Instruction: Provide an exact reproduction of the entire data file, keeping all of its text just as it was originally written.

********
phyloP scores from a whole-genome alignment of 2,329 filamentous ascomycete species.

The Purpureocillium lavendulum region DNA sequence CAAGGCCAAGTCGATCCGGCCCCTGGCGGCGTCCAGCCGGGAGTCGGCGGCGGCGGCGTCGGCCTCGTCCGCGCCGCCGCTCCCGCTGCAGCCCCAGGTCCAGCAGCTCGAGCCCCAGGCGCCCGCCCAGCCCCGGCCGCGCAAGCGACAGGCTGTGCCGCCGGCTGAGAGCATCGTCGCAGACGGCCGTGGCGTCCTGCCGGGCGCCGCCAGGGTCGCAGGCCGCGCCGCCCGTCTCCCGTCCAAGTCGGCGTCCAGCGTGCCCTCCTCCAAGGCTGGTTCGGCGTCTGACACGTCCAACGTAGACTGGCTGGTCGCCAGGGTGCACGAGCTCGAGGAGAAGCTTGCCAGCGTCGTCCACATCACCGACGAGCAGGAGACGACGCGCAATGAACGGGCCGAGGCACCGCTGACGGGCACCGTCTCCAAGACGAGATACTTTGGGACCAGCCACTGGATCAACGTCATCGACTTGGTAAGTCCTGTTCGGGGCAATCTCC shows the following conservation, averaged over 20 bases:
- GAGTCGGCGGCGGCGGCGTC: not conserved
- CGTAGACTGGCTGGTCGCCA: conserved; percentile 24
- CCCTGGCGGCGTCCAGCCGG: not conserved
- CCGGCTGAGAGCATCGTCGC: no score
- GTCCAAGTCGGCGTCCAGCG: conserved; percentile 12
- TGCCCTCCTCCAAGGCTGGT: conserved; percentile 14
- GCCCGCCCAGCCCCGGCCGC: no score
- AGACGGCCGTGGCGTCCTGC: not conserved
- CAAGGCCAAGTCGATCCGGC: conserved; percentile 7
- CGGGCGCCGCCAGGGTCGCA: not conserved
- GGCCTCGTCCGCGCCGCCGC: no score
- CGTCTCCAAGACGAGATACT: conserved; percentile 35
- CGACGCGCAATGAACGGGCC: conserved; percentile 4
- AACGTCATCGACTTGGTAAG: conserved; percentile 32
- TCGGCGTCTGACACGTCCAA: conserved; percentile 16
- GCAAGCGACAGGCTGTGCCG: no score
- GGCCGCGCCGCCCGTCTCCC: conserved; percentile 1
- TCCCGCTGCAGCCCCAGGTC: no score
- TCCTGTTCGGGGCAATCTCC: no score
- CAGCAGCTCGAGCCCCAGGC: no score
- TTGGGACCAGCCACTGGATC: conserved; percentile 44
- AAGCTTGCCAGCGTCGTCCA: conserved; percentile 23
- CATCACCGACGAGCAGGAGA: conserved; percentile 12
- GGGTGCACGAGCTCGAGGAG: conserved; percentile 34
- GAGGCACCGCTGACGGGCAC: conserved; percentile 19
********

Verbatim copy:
phyloP scores from a whole-genome alignment of 2,329 filamentous ascomycete species.

The Purpureocillium lavendulum region DNA sequence CAAGGCCAAGTCGATCCGGCCCCTGGCGGCGTCCAGCCGGGAGTCGGCGGCGGCGGCGTCGGCCTCGTCCGCGCCGCCGCTCCCGCTGCAGCCCCAGGTCCAGCAGCTCGAGCCCCAGGCGCCCGCCCAGCCCCGGCCGCGCAAGCGACAGGCTGTGCCGCCGGCTGAGAGCATCGTCGCAGACGGCCGTGGCGTCCTGCCGGGCGCCGCCAGGGTCGCAGGCCGCGCCGCCCGTCTCCCGTCCAAGTCGGCGTCCAGCGTGCCCTCCTCCAAGGCTGGTTCGGCGTCTGACACGTCCAACGTAGACTGGCTGGTCGCCAGGGTGCACGAGCTCGAGGAGAAGCTTGCCAGCGTCGTCCACATCACCGACGAGCAGGAGACGACGCGCAATGAACGGGCCGAGGCACCGCTGACGGGCACCGTCTCCAAGACGAGATACTTTGGGACCAGCCACTGGATCAACGTCATCGACTTGGTAAGTCCTGTTCGGGGCAATCTCC shows the following conservation, averaged over 20 bases:
- GAGTCGGCGGCGGCGGCGTC: not conserved
- CGTAGACTGGCTGGTCGCCA: conserved; percentile 24
- CCCTGGCGGCGTCCAGCCGG: not conserved
- CCGGCTGAGAGCATCGTCGC: no score
- GTCCAAGTCGGCGTCCAGCG: conserved; percentile 12
- TGCCCTCCTCCAAGGCTGGT: conserved; percentile 14
- GCCCGCCCAGCCCCGGCCGC: no score
- AGACGGCCGTGGCGTCCTGC: not conserved
- CAAGGCCAAGTCGATCCGGC: conserved; percentile 7
- CGGGCGCCGCCAGGGTCGCA: not conserved
- GGCCTCGTCCGCGCCGCCGC: no score
- CGTCTCCAAGACGAGATACT: conserved; percentile 35
- CGACGCGCAATGAACGGGCC: conserved; percentile 4
- AACGTCATCGACTTGGTAAG: conserved; percentile 32
- TCGGCGTCTGACACGTCCAA: conserved; percentile 16
- GCAAGCGACAGGCTGTGCCG: no score
- GGCCGCGCCGCCCGTCTCCC: conserved; percentile 1
- TCCCGCTGCAGCCCCAGGTC: no score
- TCCTGTTCGGGGCAATCTCC: no score
- CAGCAGCTCGAGCCCCAGGC: no score
- TTGGGACCAGCCACTGGATC: conserved; percentile 44
- AAGCTTGCCAGCGTCGTCCA: conserved; percentile 23
- CATCACCGACGAGCAGGAGA: conserved; percentile 12
- GGGTGCACGAGCTCGAGGAG: conserved; percentile 34
- GAGGCACCGCTGACGGGCAC: conserved; percentile 19